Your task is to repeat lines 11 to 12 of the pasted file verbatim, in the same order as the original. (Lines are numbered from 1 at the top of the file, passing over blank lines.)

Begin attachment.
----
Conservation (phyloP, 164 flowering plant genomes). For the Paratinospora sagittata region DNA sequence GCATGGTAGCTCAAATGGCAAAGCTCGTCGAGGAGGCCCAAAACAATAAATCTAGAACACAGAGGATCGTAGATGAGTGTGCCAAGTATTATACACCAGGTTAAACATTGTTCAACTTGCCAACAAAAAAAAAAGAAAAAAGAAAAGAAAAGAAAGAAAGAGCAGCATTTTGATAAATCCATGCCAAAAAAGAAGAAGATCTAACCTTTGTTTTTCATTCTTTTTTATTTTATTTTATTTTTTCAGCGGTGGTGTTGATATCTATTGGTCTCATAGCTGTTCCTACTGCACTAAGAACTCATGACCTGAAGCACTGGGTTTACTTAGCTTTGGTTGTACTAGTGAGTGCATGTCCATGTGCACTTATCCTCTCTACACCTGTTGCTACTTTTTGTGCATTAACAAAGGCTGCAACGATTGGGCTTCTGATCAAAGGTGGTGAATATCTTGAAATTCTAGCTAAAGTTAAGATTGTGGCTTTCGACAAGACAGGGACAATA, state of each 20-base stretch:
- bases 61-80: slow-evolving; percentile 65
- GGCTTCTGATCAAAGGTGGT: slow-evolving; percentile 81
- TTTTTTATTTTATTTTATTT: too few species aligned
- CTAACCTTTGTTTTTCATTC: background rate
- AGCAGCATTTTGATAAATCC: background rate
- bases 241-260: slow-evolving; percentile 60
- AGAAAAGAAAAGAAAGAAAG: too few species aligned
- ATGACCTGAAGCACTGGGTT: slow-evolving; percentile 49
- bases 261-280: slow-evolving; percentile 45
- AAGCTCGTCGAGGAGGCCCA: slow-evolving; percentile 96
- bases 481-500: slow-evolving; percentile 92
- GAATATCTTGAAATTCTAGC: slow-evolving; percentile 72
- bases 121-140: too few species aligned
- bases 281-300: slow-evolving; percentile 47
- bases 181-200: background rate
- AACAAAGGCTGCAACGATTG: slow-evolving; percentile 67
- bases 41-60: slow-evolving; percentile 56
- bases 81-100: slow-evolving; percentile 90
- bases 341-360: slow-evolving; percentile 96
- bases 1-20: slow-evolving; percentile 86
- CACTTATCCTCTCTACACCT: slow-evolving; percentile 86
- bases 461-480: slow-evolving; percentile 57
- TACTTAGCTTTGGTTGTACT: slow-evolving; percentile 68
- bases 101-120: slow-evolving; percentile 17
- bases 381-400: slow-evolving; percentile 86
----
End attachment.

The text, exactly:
- AAGCTCGTCGAGGAGGCCCA: slow-evolving; percentile 96
- bases 481-500: slow-evolving; percentile 92